Leicester narrowly missed out on Champions League qualification for the second season running – meaning their 2016 title win remains a remarkable statistical oddity.
Having spent more time in the top four than any other club this season, the FA Cup winners were denied as defeat to Tottenham on the final day left them a point behind fourth-placed Chelsea.
That means in the last 10 Premier League seasons, the only time a team from outside the perceived ‘big six’ has finished in the top four is when Claudio Ranieri’s Foxes lifted the trophy in such memorable fashion.
Those half a dozen clubs – Manchester City, Manchester United, Liverpool, Chelsea, Arsenal and Tottenham – were the ones who attempted to join a breakaway Super League in April, and have monopolised the places in the existing European structure.
City have won five of the last 10 league titles and have finished in the top four every season in that time, and indeed for 11 straight years.
Chelsea have seven top-four finishes including titles the year either side of Leicester’s win, while United and Liverpool each have six including one league title. United’s three runner-up finishes give them the slight edge over their bitter rivals’ record.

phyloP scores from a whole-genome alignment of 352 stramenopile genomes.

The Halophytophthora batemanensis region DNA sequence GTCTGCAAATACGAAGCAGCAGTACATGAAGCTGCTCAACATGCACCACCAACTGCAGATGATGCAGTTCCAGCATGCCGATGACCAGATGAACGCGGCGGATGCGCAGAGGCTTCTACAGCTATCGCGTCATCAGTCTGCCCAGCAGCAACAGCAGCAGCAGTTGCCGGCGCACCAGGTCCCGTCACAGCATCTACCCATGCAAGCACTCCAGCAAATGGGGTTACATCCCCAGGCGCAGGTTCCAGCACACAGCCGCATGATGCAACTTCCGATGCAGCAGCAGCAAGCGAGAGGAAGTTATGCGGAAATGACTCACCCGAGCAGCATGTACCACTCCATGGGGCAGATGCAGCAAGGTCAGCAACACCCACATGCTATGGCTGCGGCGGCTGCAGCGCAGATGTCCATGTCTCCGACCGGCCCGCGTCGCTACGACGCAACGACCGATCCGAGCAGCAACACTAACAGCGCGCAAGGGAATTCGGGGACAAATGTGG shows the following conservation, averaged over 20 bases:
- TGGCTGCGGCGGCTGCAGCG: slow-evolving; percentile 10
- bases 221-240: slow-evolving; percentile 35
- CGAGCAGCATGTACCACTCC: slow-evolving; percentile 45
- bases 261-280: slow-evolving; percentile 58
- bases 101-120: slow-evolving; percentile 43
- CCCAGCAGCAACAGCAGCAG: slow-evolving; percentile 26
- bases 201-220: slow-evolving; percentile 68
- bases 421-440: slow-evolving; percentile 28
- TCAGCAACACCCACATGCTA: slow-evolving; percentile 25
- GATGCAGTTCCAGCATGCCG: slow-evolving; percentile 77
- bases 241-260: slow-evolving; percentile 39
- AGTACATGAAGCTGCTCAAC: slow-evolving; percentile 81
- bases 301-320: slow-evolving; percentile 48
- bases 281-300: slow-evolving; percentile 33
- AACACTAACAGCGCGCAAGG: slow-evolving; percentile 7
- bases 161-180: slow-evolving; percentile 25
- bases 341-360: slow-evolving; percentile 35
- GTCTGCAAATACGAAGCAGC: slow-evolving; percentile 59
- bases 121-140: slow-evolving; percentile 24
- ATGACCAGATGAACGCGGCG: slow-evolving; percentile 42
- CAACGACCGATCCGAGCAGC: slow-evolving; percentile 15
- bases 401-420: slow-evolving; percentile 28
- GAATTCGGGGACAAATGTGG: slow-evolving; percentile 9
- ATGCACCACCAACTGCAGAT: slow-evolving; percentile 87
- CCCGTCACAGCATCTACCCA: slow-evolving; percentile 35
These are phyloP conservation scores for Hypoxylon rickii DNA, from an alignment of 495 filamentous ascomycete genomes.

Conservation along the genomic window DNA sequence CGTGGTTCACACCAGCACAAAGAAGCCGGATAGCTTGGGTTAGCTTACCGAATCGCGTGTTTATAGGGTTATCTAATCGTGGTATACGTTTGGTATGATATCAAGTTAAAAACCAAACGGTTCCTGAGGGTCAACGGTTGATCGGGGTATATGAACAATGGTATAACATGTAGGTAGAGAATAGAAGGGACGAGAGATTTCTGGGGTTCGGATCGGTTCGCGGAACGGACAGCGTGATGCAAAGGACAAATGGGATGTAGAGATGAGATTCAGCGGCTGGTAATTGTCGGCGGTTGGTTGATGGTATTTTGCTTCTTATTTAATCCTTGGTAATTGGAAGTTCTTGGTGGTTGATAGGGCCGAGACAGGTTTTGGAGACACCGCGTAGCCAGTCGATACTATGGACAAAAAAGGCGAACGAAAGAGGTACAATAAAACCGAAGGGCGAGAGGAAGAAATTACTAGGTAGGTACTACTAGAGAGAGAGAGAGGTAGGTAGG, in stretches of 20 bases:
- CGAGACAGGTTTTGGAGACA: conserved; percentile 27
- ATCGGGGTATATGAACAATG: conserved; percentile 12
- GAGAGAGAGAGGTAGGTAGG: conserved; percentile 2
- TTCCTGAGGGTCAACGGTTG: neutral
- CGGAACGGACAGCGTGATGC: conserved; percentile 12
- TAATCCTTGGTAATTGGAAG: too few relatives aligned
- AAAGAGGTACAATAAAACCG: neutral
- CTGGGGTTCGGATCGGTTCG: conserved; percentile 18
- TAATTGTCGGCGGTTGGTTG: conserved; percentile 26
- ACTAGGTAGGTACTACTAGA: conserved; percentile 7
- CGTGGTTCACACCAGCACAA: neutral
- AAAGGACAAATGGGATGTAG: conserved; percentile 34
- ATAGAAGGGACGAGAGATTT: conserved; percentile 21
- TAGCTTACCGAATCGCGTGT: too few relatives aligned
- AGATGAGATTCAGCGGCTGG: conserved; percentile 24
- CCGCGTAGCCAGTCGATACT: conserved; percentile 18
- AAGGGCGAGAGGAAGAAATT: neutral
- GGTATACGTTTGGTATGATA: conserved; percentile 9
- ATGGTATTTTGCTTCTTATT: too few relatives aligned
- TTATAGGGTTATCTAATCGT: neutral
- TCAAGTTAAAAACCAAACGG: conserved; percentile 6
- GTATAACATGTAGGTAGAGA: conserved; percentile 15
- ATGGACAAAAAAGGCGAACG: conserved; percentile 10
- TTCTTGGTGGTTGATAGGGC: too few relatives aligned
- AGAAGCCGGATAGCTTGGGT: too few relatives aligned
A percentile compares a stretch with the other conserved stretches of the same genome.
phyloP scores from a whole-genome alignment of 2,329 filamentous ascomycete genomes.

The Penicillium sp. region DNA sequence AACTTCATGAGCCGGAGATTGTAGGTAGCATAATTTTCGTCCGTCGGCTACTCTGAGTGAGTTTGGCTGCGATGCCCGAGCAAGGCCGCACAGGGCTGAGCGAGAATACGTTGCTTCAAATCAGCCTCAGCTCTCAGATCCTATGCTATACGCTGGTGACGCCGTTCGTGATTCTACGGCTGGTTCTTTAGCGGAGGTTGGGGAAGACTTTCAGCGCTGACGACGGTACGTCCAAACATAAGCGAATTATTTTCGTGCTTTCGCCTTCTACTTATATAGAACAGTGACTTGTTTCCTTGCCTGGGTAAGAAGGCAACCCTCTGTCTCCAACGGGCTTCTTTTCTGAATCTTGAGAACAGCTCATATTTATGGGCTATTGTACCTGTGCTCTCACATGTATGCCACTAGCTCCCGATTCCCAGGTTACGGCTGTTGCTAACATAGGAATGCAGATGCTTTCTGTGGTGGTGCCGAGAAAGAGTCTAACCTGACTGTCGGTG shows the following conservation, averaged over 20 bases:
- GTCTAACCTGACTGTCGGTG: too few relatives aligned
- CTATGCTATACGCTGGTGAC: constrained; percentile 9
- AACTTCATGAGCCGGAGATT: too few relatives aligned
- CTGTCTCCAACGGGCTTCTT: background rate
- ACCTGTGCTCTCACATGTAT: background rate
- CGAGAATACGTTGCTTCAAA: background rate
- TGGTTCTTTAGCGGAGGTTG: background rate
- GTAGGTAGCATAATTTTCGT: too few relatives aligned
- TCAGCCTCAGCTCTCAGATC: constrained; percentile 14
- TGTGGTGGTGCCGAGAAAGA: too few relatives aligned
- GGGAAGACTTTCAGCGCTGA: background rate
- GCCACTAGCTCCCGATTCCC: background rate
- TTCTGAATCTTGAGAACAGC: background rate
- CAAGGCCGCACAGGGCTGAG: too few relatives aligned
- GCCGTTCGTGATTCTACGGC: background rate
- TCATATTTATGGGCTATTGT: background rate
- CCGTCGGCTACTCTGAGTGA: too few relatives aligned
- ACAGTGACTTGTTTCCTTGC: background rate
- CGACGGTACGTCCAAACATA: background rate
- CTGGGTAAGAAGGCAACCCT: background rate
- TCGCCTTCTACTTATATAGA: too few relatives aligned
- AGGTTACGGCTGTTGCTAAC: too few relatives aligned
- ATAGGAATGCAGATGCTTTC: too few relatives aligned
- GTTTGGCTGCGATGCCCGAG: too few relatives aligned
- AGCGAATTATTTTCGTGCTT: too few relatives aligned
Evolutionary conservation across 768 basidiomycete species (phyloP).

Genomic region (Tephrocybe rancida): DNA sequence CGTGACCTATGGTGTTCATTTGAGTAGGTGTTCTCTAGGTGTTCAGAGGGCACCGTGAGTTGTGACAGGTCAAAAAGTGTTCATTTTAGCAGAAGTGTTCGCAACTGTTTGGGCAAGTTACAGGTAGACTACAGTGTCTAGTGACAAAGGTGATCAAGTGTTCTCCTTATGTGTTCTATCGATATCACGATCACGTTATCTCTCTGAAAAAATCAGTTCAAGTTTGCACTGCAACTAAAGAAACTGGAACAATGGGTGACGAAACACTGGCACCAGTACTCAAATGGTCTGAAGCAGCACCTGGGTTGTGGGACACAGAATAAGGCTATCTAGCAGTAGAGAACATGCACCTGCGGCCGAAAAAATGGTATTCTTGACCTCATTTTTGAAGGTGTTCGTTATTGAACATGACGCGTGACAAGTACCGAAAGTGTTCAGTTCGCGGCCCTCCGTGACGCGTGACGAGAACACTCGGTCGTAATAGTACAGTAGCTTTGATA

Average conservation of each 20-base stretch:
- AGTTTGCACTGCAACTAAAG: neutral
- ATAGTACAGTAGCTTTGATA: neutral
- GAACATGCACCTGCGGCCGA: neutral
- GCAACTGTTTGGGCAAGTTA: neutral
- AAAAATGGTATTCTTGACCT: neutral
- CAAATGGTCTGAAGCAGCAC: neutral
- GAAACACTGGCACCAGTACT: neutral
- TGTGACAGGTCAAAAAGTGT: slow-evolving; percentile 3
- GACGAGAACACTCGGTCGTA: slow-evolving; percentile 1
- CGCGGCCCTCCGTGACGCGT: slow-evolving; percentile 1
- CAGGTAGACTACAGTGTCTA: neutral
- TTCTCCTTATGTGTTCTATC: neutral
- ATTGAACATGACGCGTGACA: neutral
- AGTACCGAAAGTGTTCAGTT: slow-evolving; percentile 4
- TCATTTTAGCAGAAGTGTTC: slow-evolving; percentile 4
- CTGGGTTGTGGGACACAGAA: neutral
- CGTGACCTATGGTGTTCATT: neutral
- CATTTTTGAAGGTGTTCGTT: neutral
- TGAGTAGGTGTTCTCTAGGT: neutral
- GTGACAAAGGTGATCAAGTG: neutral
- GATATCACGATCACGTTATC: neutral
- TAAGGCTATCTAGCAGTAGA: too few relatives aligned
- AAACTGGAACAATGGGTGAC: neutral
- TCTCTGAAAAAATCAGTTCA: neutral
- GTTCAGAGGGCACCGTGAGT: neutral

Arsenal and Tottenham have not won the title in that decade but have identical records of one second-placed finish, two third and two fourth places apiece for five top-four spots in total.
That sees the six clubs account for 39 of the 40 places, with Leicester breaking in only once but striking the ultimate blow for the outsiders.
It is remarkable they have not added another top-four finish this season or last – they were in the top four this season after every completed round of matches bar the last two, and once they established themselves from September onwards in 2019-20 the same was true.
A more detailed breakdown of this season’s figures shows Leicester ended only 12 days outside of the Champions League places – two days in sixth, one each in seventh, eighth and 10th and the final week in their ultimate resting place of fifth.
They were top for 26 days and in the top four for 242 – an astonishing 86 more than any other team, with Manchester United racking up 156 days, and 111 more than champions City. Pep Guardiola’s side finished 118 days on top of the pile but only a further 13 in the Champions League places, with 56 days spent in the bottom half.